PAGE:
Although there are rarely approximately 3,000 new diagnoses in the United States each year, mesothelioma is still a disease targeted by myths and misconceptions. Scientists may not know everything about mesothelioma, but they are aware of a lot of misinformation or misinformation that is surfacing. Discover below the top 10 myths and misconceptions about asbestos and mesothelioma.
Mesothelioma Myths and Misconceptions
1. Mesothelioma is lung cancer
Doctors sometimes mistake mesothelioma for lung cancer because of similar symptoms. There are clear differences proving that mesothelioma is not lung cancer. Mesothelioma most often forms in the chest cavity, but it is not a form of lung cancer. Mesothelioma tumors form in the pleural tissue that surrounds the lungs and diaphragm. However, lung cancer develops inside the lungs. Two different types of cancer develop into tumors in different ways. Lung cancer tumors develop as lumps that can grow up to 7 centimeters or larger. On the other hand, mesothelioma tumors vary in size and spread across an entire network of micro-tumours.
2. Mesothelioma can remain dormant for decades
The time between first exposure to asbestos and the development of mesothelioma can be decades. This time measurement is called the latency period. During the long latency period of 10 to 50 years, the body tolerates the biological and physical changes caused by asbestos fibers. Often a misconception, that mesothelioma develops slowly during the latency period, but is not a cancer that remains dormant.
3. Smoking causes mesothelioma
Smoking by itself does not increase the risk of developing or causing mesothelioma. However, the combination of smoking and exposure to asbestos can increase the risk of developing other types of cancer in the lungs. Some evidence suggests that radiation exposure and genes may cause mesothelioma. The largest risk factor is exposure to asbestos, which accounts for at least 70% of mesothelioma cases.
4. Patients pass quickly from mesothelioma
Researchers have not yet treated mesothelioma, but new treatment options are helping patients live longer. On average, patients survive mesothelioma for about a year with standard chemotherapy. New treatments, including hot chemotherapy (HIPEC) and immunotherapy drugs, have helped patients survive mesothelioma for 10 years or more.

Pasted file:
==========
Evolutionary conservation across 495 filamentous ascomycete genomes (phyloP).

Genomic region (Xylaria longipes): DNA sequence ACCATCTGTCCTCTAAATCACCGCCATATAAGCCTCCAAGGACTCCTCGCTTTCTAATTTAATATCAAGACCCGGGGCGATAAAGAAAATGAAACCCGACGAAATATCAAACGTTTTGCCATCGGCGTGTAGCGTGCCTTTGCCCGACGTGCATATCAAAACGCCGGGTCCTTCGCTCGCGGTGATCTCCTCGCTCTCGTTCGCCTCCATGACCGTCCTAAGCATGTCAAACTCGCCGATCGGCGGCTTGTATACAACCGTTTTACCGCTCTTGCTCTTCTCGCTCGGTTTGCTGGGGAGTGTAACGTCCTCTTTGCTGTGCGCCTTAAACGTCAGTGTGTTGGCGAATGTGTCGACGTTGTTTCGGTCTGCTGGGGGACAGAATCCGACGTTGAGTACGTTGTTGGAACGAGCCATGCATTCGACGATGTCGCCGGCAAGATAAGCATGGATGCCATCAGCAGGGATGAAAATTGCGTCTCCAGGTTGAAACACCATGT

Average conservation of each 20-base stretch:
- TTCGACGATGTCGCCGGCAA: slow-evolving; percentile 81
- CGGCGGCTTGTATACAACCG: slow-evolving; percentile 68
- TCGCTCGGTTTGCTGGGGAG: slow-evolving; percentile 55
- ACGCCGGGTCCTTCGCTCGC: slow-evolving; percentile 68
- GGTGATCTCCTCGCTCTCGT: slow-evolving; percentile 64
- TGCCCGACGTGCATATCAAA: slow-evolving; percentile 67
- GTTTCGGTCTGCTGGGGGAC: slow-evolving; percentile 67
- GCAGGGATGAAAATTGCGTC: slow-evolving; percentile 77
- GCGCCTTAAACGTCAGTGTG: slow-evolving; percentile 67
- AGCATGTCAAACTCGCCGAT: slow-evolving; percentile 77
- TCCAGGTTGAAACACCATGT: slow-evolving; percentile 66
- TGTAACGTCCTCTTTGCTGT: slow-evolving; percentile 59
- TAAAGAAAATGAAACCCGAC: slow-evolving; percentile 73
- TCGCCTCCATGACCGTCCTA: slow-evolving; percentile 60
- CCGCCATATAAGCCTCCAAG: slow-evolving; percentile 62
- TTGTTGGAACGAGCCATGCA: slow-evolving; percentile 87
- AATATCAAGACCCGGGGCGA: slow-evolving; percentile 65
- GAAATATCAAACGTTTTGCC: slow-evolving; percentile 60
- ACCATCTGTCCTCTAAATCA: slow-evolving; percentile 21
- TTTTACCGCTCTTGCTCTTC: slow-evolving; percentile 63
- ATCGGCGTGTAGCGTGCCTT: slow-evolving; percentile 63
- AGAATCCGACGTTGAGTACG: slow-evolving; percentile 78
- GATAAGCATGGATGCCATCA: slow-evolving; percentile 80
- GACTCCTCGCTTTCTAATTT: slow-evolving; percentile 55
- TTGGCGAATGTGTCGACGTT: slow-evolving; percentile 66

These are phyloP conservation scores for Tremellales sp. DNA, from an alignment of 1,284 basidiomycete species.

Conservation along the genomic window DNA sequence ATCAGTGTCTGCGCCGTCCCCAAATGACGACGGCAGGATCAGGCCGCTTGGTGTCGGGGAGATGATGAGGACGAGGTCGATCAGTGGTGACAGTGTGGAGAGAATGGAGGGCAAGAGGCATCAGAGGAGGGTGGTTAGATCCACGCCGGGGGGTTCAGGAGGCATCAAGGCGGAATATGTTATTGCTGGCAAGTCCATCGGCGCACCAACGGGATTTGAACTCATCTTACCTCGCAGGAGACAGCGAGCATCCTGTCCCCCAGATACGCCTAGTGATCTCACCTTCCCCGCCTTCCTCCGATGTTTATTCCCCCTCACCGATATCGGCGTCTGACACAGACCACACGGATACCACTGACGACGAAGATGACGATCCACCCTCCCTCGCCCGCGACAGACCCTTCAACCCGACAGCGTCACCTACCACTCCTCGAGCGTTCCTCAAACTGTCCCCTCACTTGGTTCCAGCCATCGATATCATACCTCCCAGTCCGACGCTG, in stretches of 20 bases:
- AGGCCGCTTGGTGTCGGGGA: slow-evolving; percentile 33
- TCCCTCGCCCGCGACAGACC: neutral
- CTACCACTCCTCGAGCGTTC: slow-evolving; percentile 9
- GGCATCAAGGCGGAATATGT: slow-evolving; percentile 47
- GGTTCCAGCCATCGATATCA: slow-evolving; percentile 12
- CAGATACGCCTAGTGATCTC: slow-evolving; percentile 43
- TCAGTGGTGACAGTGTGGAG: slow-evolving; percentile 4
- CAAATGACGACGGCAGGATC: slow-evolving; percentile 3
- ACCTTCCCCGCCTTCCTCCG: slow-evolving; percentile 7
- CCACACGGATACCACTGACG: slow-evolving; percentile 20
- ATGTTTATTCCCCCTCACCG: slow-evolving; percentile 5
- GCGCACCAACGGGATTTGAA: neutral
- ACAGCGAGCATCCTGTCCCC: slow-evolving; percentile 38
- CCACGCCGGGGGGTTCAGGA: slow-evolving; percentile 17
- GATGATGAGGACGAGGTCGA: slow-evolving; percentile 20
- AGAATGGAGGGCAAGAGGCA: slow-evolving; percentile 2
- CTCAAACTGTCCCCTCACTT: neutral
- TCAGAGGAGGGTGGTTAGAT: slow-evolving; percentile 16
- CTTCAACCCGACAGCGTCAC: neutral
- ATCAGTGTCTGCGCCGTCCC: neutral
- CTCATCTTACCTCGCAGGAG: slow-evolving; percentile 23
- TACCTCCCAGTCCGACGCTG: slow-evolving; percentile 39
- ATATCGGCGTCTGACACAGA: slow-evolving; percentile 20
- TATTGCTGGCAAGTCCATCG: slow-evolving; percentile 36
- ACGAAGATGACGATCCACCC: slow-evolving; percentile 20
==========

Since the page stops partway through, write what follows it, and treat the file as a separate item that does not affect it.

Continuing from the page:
Asbestos myths and misconceptions
5. Asbestos is prohibited in the United States
Myth: The United States has banned asbestos. The misconception that asbestos is outlawed stems from the US government’s ban on new uses for the substance. Some products containing asbestos, including building materials and automotive components, remain legal. Even with extensive legal efforts and tens of millions of dollars spent lobbying for a blanket ban, American citizens still risk exposure.
6. A little exposure to asbestos can not cause mesothelioma
A common myth about asbestos is “a little asbestos exposure won’t hurt”. Even the smallest amount of asbestos can be dangerous. Even minimal exposure to asbestos over a short period of time can still cause mesothelioma. Mesothelioma patients frequently work in industries where prolonged exposure to asbestos occurs. Indirect contact with asbestos, including washing clothes covered in asbestos dust or living in a home built with asbestos products, is just as dangerous.
7. Asbestos wasn’t a known threat until the 1970s
Regulations did not begin to phase out the use of asbestos until the early 1970s when the Environmental Protection Agency classified the material as a hazardous air pollutant. However, asbestos was documented as a threat as early as the late 19th century. In 1924, William Cook published a medical paper on asbestosis, a disease caused by exposure to asbestos. Other studies at the time addressed the rapidly growing health issue among asbestos workers. Even as the industry expanded around the world, documented health issues were not enough to motivate the US government to do so Article organization until decades later.
Myths and misconceptions about mesothelioma
8. Taking legal measures entails waiting years for compensation
The legal process takes several months or more, regardless of the case. Mesothelioma patients in poor health can request an urgent case. Patients can speed up the process by providing evidence that asbestos has caused their health conditions and written notice from their physician stating their diagnosis to speed up the process.
9. Everyone will know that I sued
Asbestos lawsuits require minimal involvement from the mesothelioma patient. Plaintiffs often reach a pretrial settlement with confidentiality terms that keep patient information safe. An experienced mesothelioma attorney can help you understand your privacy rights throughout the process.
10. If I were a veteran, I would have to sue the army
If you are a veteran with mesothelioma and were exposed to asbestos while on duty, taking legal action does not mean suing the military. Filing an asbestos claim conflicts with the manufacturers who made the asbestos-containing materials that caused the exposure.